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Columnist: H. James Harrington

Photo: Scott Paton, publisher


Relax to Create

Quiet the mind and increase productivity.



Often we find ourselves caught up in the stress and strain of our everyday activities. How can you focus on being more creative when it’s all you can do just to tread water?

If this describes your situation, it’s best to start your creativity session with what a jogger would call a stretching exercise. There are a number of these exercises that can be used; meditation is an excellent one.

A universal characteristic of meditation is the elevation to an altered state of consciousness by clearing the mind, thereby allowing concentration and the development of creative ideas. The following are four approaches to meditation:

Transcendental meditation, founded by Maharishi Mahesh Yogi and taught at Maharishi Vedic Universities throughout the United States

Clinically standardized meditation, developed by Patricia Carrington, Ph.D.,
author of Freedom in Meditation (Doubleday, 1977)

Respiratory one method, developed by Dr. Herbert Benson, author of The Relaxation Response (Harper Paperbacks, 2000)



Another powerful reason for meditating is that it alleviates stress. Not long ago, debates over whether stress induced creativity remained unresolved. However, it is now widely accepted that the opposite is true.

Try the following exercise. Read all six steps first and then:

Step 1. Go to a quiet place in your house or close the door to your office.

Step 2. Sit upright in a chair with your hands in your lap and your feet placed flat on the floor. It is important to sit with your back perfectly straight to continue the exercise without getting tired.

Step 3. Close your eyes and relax all your muscles.

Step 4. Focus on a calming word (i.e., a mantra), phrase, or picture. For example, use the word “relax” or think of the ocean.

Step 5. Repeat the mantra and let it come and go through your mind. Do not try to force it.

Step 6. Continue meditating for 10 to 20 minutes.


If you have not meditated before, it could be difficult to stay still for so long. You may even experience an uncontrollable itch or restlessness all over your body. Keep trying.

Another method focuses on relaxing individual parts of the body until you are totally relaxed. Often, these exercises are complemented with soothing music or environmental sounds, such as the ocean or raindrops. Try 10–15-minute sessions three times a week (with additional sessions if it’s been a particularly bad day), finding a quiet spot where you won’t be interrupted and can close your eyes.

As discussed in my September and October columns, we rely more on the Felix side of our brain to respond to external and internal stimulations when stressed and tense. Pressure, tension, worry, and anxiety build a brick wall between Felix and Oscar that is often difficult to break down. Another way to remove this obstacle is by covering it with sweat. Physical exercise makes our body healthy, which includes our mind, thereby helping us to be more creative. You don’t have to lift weights or do push-ups to increase your creative abilities. There are a lot of less-strenuous physical exercises that will increase your mental capabilities, such as:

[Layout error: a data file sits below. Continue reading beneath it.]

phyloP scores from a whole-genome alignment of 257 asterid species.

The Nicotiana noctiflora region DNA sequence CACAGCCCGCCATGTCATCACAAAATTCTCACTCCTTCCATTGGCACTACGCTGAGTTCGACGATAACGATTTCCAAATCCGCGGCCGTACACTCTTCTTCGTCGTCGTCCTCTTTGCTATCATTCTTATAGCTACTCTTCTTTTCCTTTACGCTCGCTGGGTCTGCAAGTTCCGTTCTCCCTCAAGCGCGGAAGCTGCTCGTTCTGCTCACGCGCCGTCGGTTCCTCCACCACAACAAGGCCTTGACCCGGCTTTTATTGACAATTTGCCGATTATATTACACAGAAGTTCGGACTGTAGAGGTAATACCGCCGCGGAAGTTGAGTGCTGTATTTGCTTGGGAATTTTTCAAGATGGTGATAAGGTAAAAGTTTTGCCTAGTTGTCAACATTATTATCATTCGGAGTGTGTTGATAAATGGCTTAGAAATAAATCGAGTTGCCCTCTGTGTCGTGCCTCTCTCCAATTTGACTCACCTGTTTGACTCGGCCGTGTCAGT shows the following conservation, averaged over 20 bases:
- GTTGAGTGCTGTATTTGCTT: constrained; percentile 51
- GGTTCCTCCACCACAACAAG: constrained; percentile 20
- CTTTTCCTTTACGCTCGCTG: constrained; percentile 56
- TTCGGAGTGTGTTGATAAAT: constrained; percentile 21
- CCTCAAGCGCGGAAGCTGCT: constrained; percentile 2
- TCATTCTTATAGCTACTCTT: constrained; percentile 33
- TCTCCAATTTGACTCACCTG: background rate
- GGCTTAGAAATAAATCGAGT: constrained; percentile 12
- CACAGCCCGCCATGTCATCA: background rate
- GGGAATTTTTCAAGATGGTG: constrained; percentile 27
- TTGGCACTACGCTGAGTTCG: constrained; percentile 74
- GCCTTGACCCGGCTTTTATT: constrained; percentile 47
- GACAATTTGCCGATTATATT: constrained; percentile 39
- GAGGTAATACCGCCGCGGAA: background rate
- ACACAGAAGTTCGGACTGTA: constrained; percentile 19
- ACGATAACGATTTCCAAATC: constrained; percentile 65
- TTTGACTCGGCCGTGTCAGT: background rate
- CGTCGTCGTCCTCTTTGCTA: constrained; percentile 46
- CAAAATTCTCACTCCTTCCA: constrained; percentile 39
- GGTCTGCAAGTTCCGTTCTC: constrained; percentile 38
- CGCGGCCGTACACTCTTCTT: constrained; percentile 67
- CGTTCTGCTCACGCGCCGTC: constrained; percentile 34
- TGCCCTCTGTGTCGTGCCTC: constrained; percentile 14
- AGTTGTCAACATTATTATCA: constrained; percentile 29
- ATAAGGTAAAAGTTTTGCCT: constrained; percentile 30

Stretching. Select exercises that affect your cerebellum, motor cortex, and limbic systems. There are a number of stretching positions that stimulate various portions of the body and brain. Selecting different sections of the brain helps relieve pent-up emotions.

Tai chi. This is a group of ancient Chinese physical exercises that can be performed by everyone. Its slow, rhythmic motions bring the body and mind into complete harmony, reducing and often eliminating stress.

Aerobics. There is a direct relationship between cardiovascular health and brain function. Physical exercises like swimming, hiking, walking, dancing, and golf are excellent ways to develop a healthy mind and a creative spirit.

Yoga. Yoga uses body positions to induce wave patterns in the brain, increasing blood flow and thereby improving mental performance.


Become familiar and experiment with each of these four types of mind expanders to determine which approach or combination of approaches produces the best results.

These mind-expanders are designed to change the way you interface with the Felix and Oscar sides of your brain. When you relax and enjoy what you’re doing, you will be more creative.

About the author
H. James Harrington is CEO of the Harrington Institute Inc. and chairman of the board of e-TQM College Advisory Board. Harrington is a past president of ASQ and IAQ. He has more than 55 years of experience as a quality professional and is the author of 28 books. Visit his Web site at www.harrington-institute.com.